That tow truck rolled up a bit quicker than that though, which was a relief. The car's now sitting at the tyre shop until Monday because everyone seems to need to order in the type of tyres I have on my car, and don't keep them in stock. Lucky we're going to Brisbane for the weekend.

So I ended up getting to work at about 3pm. I'd love to know who slashed my tyres and why. I don't recall causing any road rage on the way to Uni, and it's been a huge inconvenience. Parking around the Uni is hard enough as it is, without putting me off parking in the one spot I can usually get a carpark.


[22:56] [life] [permalink]

Wednesday, 17 August 2005

Yes, those lca2005 papers are mostly available

Martin and Mikal jumped the gun slightly and have mentioned that the papers from the conference are available. I'm actually in the final stages of extracting the last remaining ones from a few speakers who haven't coughed up yet (you know who you are).

I was suggesting Steven hold off announcing to lca-announce until such time as the majority of the papers were up, so people wouldn't have to keep checking back for the one paper that wasn't there yet, but was wanted.

Oh, and while you can browse at http://lca2005.linux.org.au/Papers, the papers are also linked in from the conference program pages, which may make finding a specific paper easier.

[20:34] [lca] [permalink]

Don't get on the wrong side of Rove McManus

Sarah and I went to see Rove McManus Stands Up this evening. It's been a while since I've seen some stand up comedy.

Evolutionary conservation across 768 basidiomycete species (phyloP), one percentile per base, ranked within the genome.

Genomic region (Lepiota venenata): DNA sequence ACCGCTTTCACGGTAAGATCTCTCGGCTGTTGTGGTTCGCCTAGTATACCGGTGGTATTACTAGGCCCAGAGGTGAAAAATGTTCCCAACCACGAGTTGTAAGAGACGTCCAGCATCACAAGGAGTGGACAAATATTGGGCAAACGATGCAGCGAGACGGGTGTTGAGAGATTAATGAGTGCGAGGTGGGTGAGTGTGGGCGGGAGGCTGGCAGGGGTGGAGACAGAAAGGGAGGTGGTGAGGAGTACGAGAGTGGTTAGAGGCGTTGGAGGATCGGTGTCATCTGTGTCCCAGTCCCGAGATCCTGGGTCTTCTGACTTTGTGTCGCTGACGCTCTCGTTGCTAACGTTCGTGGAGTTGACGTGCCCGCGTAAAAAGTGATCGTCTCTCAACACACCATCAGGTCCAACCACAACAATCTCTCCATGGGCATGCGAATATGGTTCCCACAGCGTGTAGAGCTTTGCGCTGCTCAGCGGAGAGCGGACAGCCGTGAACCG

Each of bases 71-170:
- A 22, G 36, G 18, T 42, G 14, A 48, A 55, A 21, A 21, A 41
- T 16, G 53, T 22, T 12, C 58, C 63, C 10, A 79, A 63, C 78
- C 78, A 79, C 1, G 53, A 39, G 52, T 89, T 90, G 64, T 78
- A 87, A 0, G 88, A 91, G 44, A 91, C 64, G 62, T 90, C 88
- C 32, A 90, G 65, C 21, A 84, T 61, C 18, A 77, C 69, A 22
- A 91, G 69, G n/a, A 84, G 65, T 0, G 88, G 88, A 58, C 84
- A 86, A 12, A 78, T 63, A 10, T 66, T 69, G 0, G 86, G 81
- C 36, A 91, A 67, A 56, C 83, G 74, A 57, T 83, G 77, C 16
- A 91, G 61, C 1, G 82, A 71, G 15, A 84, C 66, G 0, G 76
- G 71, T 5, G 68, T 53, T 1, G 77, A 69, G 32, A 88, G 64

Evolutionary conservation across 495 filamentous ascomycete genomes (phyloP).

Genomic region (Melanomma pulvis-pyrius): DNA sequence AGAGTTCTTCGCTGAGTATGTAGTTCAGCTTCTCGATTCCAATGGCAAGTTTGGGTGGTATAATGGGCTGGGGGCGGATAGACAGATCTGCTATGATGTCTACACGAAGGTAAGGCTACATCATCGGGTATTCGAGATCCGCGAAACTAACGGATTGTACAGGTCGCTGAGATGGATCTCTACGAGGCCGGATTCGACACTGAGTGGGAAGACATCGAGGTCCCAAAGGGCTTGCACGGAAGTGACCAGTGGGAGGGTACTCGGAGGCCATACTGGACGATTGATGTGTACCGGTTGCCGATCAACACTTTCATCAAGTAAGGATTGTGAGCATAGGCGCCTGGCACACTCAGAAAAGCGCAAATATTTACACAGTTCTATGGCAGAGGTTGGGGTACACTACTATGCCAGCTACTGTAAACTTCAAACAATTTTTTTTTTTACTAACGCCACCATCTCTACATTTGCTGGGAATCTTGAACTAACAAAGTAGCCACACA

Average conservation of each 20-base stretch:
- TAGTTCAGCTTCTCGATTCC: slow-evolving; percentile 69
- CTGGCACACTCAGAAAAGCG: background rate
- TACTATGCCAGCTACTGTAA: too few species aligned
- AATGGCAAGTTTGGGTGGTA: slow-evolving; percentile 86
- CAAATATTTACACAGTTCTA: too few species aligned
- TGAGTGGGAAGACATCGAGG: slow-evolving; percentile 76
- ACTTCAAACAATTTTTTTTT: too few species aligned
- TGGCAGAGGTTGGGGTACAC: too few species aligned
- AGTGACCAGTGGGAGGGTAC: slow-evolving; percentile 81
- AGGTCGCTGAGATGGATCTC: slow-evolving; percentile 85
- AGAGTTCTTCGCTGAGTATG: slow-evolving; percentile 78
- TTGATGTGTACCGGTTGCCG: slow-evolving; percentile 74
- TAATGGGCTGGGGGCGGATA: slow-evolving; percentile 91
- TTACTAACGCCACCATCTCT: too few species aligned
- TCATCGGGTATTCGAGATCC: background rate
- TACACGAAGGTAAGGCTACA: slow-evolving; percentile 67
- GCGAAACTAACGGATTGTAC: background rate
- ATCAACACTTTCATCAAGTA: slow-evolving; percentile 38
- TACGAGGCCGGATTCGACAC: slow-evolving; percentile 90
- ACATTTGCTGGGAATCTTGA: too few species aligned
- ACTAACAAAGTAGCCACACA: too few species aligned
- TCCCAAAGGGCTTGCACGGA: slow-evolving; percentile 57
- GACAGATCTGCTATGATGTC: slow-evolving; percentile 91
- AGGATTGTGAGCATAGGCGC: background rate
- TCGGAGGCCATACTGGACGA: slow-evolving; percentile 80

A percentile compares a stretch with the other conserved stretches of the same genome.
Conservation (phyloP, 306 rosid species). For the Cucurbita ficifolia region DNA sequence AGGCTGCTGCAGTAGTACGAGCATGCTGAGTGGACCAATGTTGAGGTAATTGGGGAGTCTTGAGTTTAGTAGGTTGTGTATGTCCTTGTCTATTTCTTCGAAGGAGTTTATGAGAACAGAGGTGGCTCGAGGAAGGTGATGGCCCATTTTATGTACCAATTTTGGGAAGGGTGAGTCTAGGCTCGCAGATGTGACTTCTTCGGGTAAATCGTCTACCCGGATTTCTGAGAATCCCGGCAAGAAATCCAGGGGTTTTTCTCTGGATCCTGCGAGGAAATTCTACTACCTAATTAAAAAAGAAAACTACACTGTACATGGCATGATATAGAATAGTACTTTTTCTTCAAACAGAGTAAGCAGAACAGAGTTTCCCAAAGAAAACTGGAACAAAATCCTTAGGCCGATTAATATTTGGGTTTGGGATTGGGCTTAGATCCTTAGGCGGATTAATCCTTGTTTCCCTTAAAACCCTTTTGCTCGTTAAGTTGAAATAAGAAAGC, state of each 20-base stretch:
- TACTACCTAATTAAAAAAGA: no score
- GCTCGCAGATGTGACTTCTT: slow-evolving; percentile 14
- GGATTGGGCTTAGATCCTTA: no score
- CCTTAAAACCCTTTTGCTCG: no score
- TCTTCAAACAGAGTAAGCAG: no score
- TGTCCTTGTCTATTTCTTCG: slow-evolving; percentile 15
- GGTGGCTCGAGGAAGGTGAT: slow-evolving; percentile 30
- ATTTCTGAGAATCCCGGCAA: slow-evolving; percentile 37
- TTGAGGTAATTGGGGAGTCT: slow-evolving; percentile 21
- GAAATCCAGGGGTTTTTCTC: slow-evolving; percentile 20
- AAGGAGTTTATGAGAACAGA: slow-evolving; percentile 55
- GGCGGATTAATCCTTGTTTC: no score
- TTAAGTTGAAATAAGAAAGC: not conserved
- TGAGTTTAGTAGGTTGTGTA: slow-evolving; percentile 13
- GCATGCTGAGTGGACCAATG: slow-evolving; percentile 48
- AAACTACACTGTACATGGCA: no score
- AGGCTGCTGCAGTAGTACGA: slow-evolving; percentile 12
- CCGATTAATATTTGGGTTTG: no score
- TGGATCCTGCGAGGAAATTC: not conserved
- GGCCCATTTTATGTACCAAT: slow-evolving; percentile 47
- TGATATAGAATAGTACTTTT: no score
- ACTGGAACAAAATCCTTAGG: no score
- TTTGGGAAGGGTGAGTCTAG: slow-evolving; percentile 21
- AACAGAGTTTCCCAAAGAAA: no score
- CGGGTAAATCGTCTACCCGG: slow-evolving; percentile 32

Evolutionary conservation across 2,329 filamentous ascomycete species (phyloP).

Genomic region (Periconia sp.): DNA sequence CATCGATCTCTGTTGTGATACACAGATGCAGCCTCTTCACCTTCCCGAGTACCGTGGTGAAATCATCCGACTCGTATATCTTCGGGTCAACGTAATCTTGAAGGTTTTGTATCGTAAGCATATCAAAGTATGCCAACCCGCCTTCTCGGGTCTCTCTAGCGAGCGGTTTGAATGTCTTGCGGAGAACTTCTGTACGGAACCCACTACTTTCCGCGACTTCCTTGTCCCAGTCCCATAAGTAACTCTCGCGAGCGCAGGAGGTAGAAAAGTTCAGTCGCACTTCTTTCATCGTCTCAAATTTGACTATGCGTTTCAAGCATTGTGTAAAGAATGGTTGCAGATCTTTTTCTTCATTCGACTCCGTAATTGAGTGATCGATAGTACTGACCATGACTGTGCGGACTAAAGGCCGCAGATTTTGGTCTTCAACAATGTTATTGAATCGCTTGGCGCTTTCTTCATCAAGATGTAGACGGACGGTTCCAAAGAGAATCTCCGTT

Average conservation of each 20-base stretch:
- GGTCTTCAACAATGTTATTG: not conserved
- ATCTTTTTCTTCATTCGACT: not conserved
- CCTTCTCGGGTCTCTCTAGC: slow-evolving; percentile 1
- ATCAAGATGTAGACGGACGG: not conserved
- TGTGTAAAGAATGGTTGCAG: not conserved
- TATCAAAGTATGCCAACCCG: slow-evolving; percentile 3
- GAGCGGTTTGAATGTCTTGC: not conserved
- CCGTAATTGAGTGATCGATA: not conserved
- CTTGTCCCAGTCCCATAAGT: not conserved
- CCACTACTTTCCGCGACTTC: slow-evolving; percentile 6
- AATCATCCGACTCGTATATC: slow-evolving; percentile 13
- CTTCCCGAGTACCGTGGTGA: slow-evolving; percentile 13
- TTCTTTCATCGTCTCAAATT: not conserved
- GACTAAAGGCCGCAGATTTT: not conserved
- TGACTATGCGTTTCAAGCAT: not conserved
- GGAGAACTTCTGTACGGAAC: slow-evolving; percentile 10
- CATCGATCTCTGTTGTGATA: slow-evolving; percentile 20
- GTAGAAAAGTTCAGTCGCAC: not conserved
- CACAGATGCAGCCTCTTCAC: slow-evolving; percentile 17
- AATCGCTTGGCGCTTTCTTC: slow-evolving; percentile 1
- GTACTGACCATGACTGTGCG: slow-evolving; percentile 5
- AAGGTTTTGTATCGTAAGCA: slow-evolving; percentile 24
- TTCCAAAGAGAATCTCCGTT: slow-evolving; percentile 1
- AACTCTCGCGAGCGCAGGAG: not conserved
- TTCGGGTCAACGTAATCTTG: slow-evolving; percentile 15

I think the first thing that took both of us back a bit was his gratuitous use of the word "fuck". It's not like I've never seen a comedy act that didn't rely on massive amounts of cursing and swearing to get a laugh, it was just a bit of a surprise to hear it coming out of Rove's mouth, compared to what you see from him on TV. I'm personally don't think it's all that necessary either.

The thing I was most impressed about was his ability to ad-lib and adapt his act to what was going on in the audience. That and the fact that he localised things a bit. He made reference to catching a bus to Woden for example. Little things like that showed that he took the time to research where he was performing.

Overall, good value for money. Good night out.

Oh, and why shouldn't you get on the wrong side of him? Well he spent a sizable chunk of the evening paying out on Australian Idol's Anthony Callea, which apparently stemmed back to a rehearsal for the Logies, where one of Callea's minders asked him not to make a short joke about him.